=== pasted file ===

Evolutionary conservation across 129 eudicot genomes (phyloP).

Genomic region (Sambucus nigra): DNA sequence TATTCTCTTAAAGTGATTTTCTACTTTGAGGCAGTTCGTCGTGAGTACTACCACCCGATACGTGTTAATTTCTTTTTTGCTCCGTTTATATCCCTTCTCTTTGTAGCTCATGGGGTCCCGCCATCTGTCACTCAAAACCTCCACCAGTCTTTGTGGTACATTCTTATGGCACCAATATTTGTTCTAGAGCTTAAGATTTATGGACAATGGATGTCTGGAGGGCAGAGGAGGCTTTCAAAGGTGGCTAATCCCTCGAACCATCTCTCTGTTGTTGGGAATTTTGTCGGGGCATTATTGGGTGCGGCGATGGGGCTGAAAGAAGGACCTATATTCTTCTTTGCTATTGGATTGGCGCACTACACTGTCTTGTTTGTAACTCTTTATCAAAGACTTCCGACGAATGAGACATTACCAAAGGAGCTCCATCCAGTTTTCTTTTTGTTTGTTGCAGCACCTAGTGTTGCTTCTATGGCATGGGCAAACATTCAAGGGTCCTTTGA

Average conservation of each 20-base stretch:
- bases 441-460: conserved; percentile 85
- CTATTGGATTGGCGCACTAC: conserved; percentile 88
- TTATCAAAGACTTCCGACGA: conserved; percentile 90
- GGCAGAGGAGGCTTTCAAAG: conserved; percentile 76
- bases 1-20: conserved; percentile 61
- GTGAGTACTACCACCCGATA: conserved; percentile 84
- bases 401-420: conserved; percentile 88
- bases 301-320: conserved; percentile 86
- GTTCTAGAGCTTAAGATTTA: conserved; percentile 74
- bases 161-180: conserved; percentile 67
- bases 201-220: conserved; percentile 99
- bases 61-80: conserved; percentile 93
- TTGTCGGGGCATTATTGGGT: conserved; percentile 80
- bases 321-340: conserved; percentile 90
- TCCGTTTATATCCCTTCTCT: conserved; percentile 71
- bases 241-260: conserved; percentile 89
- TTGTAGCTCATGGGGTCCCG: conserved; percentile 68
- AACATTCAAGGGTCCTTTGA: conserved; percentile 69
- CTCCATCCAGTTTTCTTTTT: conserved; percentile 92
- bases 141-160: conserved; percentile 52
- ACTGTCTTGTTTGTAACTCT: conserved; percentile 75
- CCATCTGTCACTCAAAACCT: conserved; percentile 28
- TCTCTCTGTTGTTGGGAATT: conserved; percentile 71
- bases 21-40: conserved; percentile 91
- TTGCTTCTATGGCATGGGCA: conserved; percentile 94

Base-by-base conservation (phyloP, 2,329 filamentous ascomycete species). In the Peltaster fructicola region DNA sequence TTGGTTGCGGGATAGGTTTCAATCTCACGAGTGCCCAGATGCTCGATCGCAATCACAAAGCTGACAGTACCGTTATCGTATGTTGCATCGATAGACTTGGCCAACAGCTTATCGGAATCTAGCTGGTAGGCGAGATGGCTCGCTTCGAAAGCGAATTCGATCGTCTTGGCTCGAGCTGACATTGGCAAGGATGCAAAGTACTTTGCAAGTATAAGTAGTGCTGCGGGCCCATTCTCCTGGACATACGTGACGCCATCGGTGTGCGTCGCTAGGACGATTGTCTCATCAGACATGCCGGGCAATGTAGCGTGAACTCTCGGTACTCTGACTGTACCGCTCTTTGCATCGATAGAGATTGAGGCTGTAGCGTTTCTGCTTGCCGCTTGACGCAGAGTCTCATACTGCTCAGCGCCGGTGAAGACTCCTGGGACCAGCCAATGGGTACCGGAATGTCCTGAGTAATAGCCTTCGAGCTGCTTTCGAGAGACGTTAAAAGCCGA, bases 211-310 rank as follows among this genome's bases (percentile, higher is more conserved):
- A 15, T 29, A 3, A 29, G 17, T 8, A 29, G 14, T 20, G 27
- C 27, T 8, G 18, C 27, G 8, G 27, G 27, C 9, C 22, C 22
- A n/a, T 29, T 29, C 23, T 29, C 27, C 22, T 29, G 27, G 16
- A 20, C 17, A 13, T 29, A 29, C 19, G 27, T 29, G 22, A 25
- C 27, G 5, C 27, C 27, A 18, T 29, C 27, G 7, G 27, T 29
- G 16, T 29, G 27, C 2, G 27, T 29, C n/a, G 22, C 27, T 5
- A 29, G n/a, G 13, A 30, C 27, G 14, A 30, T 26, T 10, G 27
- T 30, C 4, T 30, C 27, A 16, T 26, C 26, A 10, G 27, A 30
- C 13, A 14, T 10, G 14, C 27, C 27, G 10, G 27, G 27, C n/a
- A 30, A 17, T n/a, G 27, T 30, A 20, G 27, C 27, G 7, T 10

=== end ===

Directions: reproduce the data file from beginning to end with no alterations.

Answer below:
Evolutionary conservation across 129 eudicot genomes (phyloP).

Genomic region (Sambucus nigra): DNA sequence TATTCTCTTAAAGTGATTTTCTACTTTGAGGCAGTTCGTCGTGAGTACTACCACCCGATACGTGTTAATTTCTTTTTTGCTCCGTTTATATCCCTTCTCTTTGTAGCTCATGGGGTCCCGCCATCTGTCACTCAAAACCTCCACCAGTCTTTGTGGTACATTCTTATGGCACCAATATTTGTTCTAGAGCTTAAGATTTATGGACAATGGATGTCTGGAGGGCAGAGGAGGCTTTCAAAGGTGGCTAATCCCTCGAACCATCTCTCTGTTGTTGGGAATTTTGTCGGGGCATTATTGGGTGCGGCGATGGGGCTGAAAGAAGGACCTATATTCTTCTTTGCTATTGGATTGGCGCACTACACTGTCTTGTTTGTAACTCTTTATCAAAGACTTCCGACGAATGAGACATTACCAAAGGAGCTCCATCCAGTTTTCTTTTTGTTTGTTGCAGCACCTAGTGTTGCTTCTATGGCATGGGCAAACATTCAAGGGTCCTTTGA

Average conservation of each 20-base stretch:
- bases 441-460: conserved; percentile 85
- CTATTGGATTGGCGCACTAC: conserved; percentile 88
- TTATCAAAGACTTCCGACGA: conserved; percentile 90
- GGCAGAGGAGGCTTTCAAAG: conserved; percentile 76
- bases 1-20: conserved; percentile 61
- GTGAGTACTACCACCCGATA: conserved; percentile 84
- bases 401-420: conserved; percentile 88
- bases 301-320: conserved; percentile 86
- GTTCTAGAGCTTAAGATTTA: conserved; percentile 74
- bases 161-180: conserved; percentile 67
- bases 201-220: conserved; percentile 99
- bases 61-80: conserved; percentile 93
- TTGTCGGGGCATTATTGGGT: conserved; percentile 80
- bases 321-340: conserved; percentile 90
- TCCGTTTATATCCCTTCTCT: conserved; percentile 71
- bases 241-260: conserved; percentile 89
- TTGTAGCTCATGGGGTCCCG: conserved; percentile 68
- AACATTCAAGGGTCCTTTGA: conserved; percentile 69
- CTCCATCCAGTTTTCTTTTT: conserved; percentile 92
- bases 141-160: conserved; percentile 52
- ACTGTCTTGTTTGTAACTCT: conserved; percentile 75
- CCATCTGTCACTCAAAACCT: conserved; percentile 28
- TCTCTCTGTTGTTGGGAATT: conserved; percentile 71
- bases 21-40: conserved; percentile 91
- TTGCTTCTATGGCATGGGCA: conserved; percentile 94

Base-by-base conservation (phyloP, 2,329 filamentous ascomycete species). In the Peltaster fructicola region DNA sequence TTGGTTGCGGGATAGGTTTCAATCTCACGAGTGCCCAGATGCTCGATCGCAATCACAAAGCTGACAGTACCGTTATCGTATGTTGCATCGATAGACTTGGCCAACAGCTTATCGGAATCTAGCTGGTAGGCGAGATGGCTCGCTTCGAAAGCGAATTCGATCGTCTTGGCTCGAGCTGACATTGGCAAGGATGCAAAGTACTTTGCAAGTATAAGTAGTGCTGCGGGCCCATTCTCCTGGACATACGTGACGCCATCGGTGTGCGTCGCTAGGACGATTGTCTCATCAGACATGCCGGGCAATGTAGCGTGAACTCTCGGTACTCTGACTGTACCGCTCTTTGCATCGATAGAGATTGAGGCTGTAGCGTTTCTGCTTGCCGCTTGACGCAGAGTCTCATACTGCTCAGCGCCGGTGAAGACTCCTGGGACCAGCCAATGGGTACCGGAATGTCCTGAGTAATAGCCTTCGAGCTGCTTTCGAGAGACGTTAAAAGCCGA, bases 211-310 rank as follows among this genome's bases (percentile, higher is more conserved):
- A 15, T 29, A 3, A 29, G 17, T 8, A 29, G 14, T 20, G 27
- C 27, T 8, G 18, C 27, G 8, G 27, G 27, C 9, C 22, C 22
- A n/a, T 29, T 29, C 23, T 29, C 27, C 22, T 29, G 27, G 16
- A 20, C 17, A 13, T 29, A 29, C 19, G 27, T 29, G 22, A 25
- C 27, G 5, C 27, C 27, A 18, T 29, C 27, G 7, G 27, T 29
- G 16, T 29, G 27, C 2, G 27, T 29, C n/a, G 22, C 27, T 5
- A 29, G n/a, G 13, A 30, C 27, G 14, A 30, T 26, T 10, G 27
- T 30, C 4, T 30, C 27, A 16, T 26, C 26, A 10, G 27, A 30
- C 13, A 14, T 10, G 14, C 27, C 27, G 10, G 27, G 27, C n/a
- A 30, A 17, T n/a, G 27, T 30, A 20, G 27, C 27, G 7, T 10